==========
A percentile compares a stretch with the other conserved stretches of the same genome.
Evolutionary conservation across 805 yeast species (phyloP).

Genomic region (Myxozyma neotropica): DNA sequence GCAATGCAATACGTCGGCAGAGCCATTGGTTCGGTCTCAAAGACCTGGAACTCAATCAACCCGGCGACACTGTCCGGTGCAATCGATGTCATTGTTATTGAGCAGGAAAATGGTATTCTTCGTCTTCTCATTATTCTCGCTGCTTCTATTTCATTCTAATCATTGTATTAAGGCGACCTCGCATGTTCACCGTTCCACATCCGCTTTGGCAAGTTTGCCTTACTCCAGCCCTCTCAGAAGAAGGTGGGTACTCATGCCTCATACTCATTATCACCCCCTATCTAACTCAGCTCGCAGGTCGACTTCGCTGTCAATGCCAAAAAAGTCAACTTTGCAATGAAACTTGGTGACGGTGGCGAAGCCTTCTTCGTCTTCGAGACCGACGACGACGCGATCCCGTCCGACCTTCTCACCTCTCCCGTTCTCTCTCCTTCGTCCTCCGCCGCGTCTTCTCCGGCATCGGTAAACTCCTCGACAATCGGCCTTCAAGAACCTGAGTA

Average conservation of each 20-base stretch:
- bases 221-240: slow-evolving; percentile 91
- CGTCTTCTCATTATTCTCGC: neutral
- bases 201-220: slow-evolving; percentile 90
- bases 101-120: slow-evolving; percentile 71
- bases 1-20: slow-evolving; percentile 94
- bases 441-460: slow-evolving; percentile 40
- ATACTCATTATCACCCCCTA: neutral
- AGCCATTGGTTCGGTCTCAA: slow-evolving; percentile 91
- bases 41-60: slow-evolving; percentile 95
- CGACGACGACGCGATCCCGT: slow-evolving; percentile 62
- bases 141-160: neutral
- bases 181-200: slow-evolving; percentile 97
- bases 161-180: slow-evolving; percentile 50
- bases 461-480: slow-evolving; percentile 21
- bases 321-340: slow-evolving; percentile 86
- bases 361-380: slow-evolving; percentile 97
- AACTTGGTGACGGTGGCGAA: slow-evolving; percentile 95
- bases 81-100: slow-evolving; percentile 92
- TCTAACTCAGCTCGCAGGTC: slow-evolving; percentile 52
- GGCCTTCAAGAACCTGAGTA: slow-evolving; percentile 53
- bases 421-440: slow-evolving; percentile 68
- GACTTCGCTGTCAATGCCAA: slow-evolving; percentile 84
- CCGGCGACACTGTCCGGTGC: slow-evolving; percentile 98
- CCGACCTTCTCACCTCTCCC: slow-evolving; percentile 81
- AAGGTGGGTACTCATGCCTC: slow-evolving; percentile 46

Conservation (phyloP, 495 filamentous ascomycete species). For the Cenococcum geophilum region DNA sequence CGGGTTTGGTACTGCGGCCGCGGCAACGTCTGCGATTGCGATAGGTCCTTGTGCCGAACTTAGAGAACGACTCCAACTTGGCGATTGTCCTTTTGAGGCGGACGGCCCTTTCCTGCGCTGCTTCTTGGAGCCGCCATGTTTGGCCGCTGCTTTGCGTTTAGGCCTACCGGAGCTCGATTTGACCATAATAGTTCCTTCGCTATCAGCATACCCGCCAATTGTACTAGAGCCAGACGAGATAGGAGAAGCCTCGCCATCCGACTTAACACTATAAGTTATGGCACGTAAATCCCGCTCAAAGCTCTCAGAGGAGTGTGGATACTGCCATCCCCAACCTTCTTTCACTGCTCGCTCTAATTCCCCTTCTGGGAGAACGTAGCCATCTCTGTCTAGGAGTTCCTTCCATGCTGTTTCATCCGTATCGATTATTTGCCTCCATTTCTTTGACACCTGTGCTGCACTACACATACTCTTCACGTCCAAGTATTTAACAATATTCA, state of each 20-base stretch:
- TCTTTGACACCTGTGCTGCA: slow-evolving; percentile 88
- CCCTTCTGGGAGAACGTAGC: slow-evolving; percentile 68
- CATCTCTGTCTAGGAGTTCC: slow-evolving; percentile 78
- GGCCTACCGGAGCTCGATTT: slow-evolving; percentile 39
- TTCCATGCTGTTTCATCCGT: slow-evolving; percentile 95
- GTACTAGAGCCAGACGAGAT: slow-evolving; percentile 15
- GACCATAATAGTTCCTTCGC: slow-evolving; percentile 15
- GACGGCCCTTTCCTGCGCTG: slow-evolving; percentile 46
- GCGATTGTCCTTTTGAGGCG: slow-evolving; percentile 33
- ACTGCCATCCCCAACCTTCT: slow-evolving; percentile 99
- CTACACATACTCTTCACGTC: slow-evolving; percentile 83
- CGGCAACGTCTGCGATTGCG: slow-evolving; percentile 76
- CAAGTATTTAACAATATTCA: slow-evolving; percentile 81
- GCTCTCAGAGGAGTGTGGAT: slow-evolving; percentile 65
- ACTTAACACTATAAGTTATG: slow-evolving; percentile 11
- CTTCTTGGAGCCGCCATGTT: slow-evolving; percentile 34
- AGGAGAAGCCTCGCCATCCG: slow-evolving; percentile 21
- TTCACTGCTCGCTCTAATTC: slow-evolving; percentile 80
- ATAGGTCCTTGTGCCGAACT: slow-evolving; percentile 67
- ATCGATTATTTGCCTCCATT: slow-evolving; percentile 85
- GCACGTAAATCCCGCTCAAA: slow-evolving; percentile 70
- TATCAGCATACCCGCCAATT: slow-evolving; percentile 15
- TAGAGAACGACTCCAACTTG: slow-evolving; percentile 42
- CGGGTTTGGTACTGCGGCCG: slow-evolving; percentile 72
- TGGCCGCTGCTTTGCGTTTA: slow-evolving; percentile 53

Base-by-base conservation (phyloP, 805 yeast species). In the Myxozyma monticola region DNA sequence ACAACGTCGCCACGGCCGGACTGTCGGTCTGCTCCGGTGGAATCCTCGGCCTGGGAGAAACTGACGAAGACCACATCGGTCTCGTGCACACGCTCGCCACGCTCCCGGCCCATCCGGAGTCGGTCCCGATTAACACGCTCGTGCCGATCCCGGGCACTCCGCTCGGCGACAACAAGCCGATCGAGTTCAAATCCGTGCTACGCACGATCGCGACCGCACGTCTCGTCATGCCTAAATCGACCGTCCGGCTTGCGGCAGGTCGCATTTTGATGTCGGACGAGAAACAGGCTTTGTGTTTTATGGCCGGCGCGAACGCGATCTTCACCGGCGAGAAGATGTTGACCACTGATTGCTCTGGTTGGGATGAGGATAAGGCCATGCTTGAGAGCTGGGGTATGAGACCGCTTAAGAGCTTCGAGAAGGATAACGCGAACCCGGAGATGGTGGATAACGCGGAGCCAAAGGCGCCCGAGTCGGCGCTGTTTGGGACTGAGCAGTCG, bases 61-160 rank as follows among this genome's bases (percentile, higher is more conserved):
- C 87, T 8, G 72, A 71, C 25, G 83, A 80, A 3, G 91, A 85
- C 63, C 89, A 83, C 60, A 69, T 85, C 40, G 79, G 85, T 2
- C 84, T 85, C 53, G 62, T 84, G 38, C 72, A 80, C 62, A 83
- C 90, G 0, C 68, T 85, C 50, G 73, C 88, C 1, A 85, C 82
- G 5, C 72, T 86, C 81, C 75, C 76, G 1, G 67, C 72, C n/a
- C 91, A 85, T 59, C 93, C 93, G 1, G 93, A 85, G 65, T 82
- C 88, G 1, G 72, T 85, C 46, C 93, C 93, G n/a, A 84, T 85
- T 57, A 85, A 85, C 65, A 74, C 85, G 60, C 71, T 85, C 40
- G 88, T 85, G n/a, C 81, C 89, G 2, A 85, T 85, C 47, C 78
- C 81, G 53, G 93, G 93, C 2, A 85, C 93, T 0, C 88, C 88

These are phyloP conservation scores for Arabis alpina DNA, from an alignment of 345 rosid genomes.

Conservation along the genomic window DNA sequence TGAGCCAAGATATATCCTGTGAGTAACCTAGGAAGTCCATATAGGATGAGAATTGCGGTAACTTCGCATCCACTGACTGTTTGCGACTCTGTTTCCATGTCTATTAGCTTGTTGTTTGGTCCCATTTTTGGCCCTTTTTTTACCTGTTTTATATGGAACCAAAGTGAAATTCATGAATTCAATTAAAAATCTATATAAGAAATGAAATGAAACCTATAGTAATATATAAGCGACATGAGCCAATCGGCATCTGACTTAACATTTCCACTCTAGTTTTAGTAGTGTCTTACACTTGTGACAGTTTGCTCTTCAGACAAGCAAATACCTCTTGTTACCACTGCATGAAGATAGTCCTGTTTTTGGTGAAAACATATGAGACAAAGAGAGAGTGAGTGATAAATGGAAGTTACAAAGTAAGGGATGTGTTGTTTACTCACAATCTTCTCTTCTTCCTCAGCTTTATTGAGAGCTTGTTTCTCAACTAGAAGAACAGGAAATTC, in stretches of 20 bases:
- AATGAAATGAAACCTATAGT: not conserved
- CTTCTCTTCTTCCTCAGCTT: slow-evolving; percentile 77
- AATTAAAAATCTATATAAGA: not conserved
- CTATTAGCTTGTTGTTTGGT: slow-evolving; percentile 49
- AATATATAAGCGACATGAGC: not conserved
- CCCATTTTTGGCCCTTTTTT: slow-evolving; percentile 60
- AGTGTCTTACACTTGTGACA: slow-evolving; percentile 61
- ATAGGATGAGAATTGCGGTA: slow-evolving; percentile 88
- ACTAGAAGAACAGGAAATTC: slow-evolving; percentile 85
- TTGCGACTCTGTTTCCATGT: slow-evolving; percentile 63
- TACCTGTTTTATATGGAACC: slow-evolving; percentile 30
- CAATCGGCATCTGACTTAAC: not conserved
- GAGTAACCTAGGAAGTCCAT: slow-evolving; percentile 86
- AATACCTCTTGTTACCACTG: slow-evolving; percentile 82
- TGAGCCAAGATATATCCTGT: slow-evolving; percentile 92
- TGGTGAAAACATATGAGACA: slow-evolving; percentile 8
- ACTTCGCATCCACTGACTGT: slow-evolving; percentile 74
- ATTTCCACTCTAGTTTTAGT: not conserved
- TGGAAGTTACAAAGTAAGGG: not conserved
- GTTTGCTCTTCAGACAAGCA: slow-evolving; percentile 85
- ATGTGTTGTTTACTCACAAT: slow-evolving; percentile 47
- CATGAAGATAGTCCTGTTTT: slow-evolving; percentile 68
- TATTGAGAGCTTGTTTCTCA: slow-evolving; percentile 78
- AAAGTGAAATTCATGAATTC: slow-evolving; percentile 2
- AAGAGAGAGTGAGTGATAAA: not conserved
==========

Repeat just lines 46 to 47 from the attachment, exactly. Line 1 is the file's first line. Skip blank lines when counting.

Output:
- CTTCTTGGAGCCGCCATGTT: slow-evolving; percentile 34
- AGGAGAAGCCTCGCCATCCG: slow-evolving; percentile 21